There are 6 different types of crystal that cocoa butter can form when it solidifies. Only one of them is stable. To encourage the stable crystals, chocolate is heated then cooled in a process called tempering. Well tempered chocolate is glossy and smooth and has a loud ‘snap’ when you break off a square.

ix. chocolate bloom
If chocolate isn’t well tempered, there are too many of the unstable crystal forms. This means that the cocoa butter squeezes out onto the surface and you get a white mouldy looking layer. This is called bloom and while it doesn’t look the greatest, it’s just cocoa butter so it’s still perfectly safe to eat.

x. origins chocolates
Cocoa beans are grown in Africa, Asia and South America. Just like grapes and wine, the beans from different parts of the world have different flavour characteristics. Traditionally chocolate is made from a blend of beans from different parts of the world. Recently some clever chocolateers have started marketing chocolate made with beans from one particular country, such as Madagascar or Ecuador. These are termed ‘origin’ chocolates.

xi. plantation chocolates
The latest thing is to narrow things down even further and produce chocolate from beans grown on a single farm. These are ‘plantation’ chocolates.

xii. not all chocolate is produced ethically
There is a dark side to cocoa bean farming. This is the use of child labour on some cocoa plantations in Ghana and the Ivory Coast. Fortunately organisations such as the World Cocoa Foundation are working with farmers to irradicate child labour while at the same time helping farmers to adopt sustainable practices and improve their incomes. To learn more the World Cocoa Foundation website is a good place to start.

xiii. vanilla & salt are chocolate’s friends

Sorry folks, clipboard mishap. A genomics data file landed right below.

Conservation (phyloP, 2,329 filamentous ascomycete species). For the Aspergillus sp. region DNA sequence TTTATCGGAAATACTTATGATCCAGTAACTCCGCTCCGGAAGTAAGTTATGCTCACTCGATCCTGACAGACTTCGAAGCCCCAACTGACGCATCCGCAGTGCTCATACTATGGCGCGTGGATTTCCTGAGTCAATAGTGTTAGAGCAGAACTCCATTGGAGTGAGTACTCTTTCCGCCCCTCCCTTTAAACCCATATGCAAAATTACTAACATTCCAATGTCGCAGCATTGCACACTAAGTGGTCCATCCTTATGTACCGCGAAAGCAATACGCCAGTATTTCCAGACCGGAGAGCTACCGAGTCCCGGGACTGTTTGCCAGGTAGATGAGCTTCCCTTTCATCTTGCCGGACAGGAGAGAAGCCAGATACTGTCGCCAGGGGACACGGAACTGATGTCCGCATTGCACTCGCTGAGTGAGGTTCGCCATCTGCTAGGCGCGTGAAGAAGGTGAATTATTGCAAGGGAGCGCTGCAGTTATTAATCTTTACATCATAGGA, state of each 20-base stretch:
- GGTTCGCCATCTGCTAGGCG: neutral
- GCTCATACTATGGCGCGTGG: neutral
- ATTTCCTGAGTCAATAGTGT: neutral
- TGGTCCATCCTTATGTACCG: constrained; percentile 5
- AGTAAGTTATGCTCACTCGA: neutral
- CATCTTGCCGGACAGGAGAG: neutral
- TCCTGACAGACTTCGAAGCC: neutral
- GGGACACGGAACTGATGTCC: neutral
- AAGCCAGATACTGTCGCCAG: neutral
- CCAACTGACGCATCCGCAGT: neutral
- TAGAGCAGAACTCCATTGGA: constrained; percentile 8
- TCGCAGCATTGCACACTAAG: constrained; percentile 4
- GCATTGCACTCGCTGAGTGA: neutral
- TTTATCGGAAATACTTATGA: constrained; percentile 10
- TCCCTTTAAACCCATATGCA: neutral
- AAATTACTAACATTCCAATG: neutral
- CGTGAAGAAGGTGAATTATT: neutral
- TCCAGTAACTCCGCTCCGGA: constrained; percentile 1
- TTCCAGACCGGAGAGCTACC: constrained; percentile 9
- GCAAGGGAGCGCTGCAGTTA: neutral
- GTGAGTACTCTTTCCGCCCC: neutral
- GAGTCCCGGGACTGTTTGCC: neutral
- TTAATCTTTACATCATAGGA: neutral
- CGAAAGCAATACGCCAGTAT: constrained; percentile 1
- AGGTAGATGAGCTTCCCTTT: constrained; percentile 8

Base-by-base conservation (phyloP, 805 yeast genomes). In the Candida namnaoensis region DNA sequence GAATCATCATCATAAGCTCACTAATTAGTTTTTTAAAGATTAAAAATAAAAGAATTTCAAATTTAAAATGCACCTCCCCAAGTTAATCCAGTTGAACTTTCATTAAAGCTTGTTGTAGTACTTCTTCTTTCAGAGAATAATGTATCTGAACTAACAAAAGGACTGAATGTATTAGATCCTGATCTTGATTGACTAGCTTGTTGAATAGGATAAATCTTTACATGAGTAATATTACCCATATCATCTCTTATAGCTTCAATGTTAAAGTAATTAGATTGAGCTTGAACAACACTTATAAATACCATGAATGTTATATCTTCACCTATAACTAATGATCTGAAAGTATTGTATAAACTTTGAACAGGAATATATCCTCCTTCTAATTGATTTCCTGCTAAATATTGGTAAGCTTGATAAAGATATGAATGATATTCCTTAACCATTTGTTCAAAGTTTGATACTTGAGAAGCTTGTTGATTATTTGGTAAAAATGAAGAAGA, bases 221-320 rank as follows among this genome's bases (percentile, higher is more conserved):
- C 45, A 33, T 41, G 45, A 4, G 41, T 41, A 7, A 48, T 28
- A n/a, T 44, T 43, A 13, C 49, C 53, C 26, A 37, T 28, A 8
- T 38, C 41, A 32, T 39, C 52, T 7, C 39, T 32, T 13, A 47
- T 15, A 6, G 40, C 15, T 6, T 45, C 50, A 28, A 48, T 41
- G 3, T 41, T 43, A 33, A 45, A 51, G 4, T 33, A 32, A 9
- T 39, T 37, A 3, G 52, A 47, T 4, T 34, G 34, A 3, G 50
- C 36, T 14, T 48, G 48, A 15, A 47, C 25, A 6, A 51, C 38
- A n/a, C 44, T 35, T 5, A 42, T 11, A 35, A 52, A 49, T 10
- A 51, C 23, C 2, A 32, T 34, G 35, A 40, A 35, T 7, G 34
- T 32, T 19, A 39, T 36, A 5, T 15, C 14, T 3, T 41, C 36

Salt enhances the chocolatey flavour and balances the sweetness. Vanilla adds a lovely smooth rounded flavour. The best quality chocolates use natural vanilla from good quality vanilla beans. If you’re using less than perfect quality chocolate, a dash of real vanilla extract can improve things no end.

xiv. cocoa butter for frying
I’ve heard that cocoa butter is excellent for frying. The fact that is tends to be a solid block at room temperature makes it trickier than olive oil. Although I have seen cocoa butter powder in a chocolate supply shop that had me intrigued.

xv. chocolate is addictive
My friend Colette was right. Chocolate is addictive – at least I can (could) put it down to being an occupational hazard

If you’re keen to learn more I highly recommend The Science of Chocolate by Stephen Beckett as a basic technical reference on Amazon or

chocolate mousse-8

super simple chocolate mousse
serves 4

I love this straight from the fridge when it’s more firm and icecreamy but my guests all agreed it was more light and moussy when it had allowed to warm up a little. So probably best to remove from the fridge an hour or so before you are ready to serve. The other option is to make it and serve straight away.

If you prefer to melt your chocolate in the microwave, by all means do so but I prefer this gentle method because it doesn’t matter if I get side tracked and forget about my chocolate for a while.

100g (3oz) dark chocolate (I used Lindt 70% cocoa solids), broken into small chunks
300mL ( 10 fl oz) whipping cream
1T icing sugar
1t vanilla extract
pinch salt

Place about 2cm (1in) boiling water in the base of a medium saucepan and bring to the boil. Remove from the heat. Place a heatproof bowl on the saucepan and check to make sure that the base isn’t touching the water. Add the chocolate and leave for about 5 minutes to melt, stirring occasionally.

Meanwhile, whip cream with icing sugar and vanilla until soft and fluffy. You don’t want it to be too firm.

Stir the chocolate and when it is all smooth add chocolate to the cream and fold through. Divide between 4 small glasses or espresso cups and refrigerate.

Remove from the fridge an hour before you’re ready to serve.

Print Friendly

Previous post:

Next post: